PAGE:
Actually that's totally normal here too. I get called blanquito by randomers all the time when I'm out, and it's not offensive in the least (though it's arguably, in a vaccum, a more offensive comment than negro; negro highlights a desirable trait--tanned skin colour--whereas blanquito highlights an undesirable one--palidness ). In general in spanish it's far more normal to call people by names like 'gordito' (fatty--this is used extremely often as a friendly term, and I'm sure @TheSpecialCnut will tell you he's got at least one friend who's called this, pretty sure we all do), 'flaquito' (skinny/overly-skinny), or simply 'italiano', 'chileno', whatever...here I'm called affectionately by my friends 'yanki' (yankee), and it's simply not meant in any derogatory way (though I wish it were).
Indeed, which is why I find it incredibly strange that you, and @JakeyBoy, and the whole world continues to ignore Evra's part in it. If Suárez is a racist--which I find incredibly absurd to call someone off the basis of some lite as fuck mid-game trash-talk/provocation with a guy who barely even understands the language in which the interaction took place--then by all of your barometers so is Evra, yet I've not heard anyone even address this, or dare to.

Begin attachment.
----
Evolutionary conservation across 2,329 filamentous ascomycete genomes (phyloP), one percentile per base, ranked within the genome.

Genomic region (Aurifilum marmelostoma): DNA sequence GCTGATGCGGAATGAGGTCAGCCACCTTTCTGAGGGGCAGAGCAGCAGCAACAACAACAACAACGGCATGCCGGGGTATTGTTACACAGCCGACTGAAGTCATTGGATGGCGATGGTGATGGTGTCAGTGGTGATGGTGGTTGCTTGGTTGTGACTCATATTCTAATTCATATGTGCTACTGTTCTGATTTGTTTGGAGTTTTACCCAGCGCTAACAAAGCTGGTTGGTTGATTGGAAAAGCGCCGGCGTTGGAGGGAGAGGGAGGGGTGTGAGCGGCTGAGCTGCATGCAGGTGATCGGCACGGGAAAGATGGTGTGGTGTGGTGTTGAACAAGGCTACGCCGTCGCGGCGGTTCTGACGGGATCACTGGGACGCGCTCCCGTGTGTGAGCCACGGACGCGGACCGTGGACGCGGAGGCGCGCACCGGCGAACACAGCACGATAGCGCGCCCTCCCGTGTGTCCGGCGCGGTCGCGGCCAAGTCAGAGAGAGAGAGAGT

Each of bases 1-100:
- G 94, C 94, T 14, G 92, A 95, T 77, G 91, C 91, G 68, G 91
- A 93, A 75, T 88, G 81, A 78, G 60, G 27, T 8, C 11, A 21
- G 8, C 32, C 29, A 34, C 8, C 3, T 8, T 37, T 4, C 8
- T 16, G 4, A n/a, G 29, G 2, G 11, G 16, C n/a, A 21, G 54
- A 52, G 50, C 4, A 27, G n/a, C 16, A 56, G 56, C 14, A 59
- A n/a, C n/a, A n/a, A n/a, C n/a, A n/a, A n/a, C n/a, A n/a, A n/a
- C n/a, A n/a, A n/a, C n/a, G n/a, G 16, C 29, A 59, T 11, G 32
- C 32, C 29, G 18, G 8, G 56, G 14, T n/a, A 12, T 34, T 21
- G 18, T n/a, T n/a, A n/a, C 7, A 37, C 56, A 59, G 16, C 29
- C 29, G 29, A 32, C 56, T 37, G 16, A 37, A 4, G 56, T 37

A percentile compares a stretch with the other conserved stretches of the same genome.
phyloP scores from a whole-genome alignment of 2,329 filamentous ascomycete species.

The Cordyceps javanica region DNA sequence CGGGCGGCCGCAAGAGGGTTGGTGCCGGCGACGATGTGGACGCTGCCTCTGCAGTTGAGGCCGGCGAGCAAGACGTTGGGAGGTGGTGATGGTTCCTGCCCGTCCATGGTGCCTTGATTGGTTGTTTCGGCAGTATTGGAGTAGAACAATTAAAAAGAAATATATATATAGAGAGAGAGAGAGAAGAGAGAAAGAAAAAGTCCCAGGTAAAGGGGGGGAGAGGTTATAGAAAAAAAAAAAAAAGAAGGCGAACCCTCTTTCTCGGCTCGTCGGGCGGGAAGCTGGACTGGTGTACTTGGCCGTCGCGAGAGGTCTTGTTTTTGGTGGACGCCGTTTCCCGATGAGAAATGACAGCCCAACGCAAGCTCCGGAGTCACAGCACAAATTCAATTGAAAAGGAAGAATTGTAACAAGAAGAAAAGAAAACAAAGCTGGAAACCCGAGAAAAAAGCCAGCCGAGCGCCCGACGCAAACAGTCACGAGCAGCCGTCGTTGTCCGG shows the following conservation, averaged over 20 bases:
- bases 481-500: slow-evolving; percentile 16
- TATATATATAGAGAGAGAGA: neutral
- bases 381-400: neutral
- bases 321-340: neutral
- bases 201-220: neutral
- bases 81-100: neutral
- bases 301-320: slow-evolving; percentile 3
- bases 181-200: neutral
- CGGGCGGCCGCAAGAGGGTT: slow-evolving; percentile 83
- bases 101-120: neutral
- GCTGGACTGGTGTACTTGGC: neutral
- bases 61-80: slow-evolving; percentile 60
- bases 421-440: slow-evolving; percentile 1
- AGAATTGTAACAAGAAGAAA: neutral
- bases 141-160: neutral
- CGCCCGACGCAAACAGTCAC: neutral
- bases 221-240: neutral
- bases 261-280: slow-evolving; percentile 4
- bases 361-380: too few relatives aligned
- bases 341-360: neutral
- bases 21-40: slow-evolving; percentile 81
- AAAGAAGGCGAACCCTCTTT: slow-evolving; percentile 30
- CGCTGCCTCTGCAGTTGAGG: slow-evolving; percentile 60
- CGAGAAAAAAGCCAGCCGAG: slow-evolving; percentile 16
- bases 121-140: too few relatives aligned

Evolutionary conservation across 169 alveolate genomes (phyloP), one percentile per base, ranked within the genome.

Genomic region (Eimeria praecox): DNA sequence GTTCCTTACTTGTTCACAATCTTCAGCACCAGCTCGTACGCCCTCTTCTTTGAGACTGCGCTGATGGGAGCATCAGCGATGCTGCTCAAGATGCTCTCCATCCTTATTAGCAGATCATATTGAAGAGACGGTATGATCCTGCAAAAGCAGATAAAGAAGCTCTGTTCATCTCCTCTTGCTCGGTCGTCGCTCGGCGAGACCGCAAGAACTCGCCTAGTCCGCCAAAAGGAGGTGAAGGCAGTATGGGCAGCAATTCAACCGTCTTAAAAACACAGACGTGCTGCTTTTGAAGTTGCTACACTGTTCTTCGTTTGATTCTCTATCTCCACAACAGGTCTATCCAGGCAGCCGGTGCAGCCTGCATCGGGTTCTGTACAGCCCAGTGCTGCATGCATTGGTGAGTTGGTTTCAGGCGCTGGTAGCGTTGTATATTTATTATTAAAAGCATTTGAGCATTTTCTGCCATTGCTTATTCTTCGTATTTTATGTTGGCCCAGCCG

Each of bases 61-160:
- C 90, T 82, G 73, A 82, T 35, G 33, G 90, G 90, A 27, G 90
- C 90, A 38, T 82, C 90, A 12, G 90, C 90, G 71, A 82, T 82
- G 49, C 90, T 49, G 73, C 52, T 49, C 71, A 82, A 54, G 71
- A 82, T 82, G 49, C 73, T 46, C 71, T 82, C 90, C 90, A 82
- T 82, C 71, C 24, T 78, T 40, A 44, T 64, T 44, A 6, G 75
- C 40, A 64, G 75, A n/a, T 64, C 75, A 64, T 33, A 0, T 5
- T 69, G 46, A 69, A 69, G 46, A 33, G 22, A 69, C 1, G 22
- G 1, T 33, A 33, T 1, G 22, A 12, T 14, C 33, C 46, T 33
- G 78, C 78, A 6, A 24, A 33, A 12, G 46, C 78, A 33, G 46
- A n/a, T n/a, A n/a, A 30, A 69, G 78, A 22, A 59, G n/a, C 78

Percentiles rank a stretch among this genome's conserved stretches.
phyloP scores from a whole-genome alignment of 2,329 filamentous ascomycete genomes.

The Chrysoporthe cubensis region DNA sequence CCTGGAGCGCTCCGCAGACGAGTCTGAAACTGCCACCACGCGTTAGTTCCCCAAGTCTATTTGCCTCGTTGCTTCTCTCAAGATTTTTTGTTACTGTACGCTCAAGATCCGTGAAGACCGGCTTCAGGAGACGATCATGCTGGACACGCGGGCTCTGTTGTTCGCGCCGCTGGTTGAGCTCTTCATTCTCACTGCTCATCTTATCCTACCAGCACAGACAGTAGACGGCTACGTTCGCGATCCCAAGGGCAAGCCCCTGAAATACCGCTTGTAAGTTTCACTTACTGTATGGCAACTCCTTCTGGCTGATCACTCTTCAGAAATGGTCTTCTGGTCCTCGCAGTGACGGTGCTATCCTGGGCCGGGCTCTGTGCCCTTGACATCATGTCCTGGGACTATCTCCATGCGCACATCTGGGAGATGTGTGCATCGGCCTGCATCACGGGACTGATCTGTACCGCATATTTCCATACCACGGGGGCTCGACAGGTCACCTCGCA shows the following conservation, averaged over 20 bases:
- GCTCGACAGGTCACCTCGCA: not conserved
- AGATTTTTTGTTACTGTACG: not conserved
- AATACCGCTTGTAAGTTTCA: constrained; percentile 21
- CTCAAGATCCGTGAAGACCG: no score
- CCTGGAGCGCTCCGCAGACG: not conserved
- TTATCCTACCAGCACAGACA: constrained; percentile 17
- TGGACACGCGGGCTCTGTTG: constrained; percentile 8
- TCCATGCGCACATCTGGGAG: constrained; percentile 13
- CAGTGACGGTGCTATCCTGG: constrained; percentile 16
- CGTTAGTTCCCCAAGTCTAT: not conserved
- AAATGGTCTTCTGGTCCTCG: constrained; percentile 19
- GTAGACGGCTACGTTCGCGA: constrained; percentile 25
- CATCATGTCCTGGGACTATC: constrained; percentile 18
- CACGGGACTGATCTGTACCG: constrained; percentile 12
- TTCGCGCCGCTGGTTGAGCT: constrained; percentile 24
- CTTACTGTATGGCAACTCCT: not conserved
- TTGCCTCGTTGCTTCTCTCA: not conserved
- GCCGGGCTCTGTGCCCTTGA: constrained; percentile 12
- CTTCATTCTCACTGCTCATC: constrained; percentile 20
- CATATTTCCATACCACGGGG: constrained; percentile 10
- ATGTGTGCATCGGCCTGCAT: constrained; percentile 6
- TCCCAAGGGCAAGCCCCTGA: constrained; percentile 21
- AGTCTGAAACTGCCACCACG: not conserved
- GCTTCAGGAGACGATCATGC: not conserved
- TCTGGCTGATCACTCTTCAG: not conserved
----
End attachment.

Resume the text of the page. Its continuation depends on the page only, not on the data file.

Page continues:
Tbh, I think it's pretty clear neither is a racist, given that both have worked under a number of clubs in a number of different countries with a number of different nationalities and not been anything but well-liked and respected in their dressing rooms, but the fact that Suárez was singled out in the issue and not Evra, is again, telling. Why? Well, because racism/xenophobia against south americans isn't a fashionable issue in England or the current political sphere, and because making Suárez out to be the villain fit a very, very easy narrative to work (such that, again, all of you have swallowed it whole).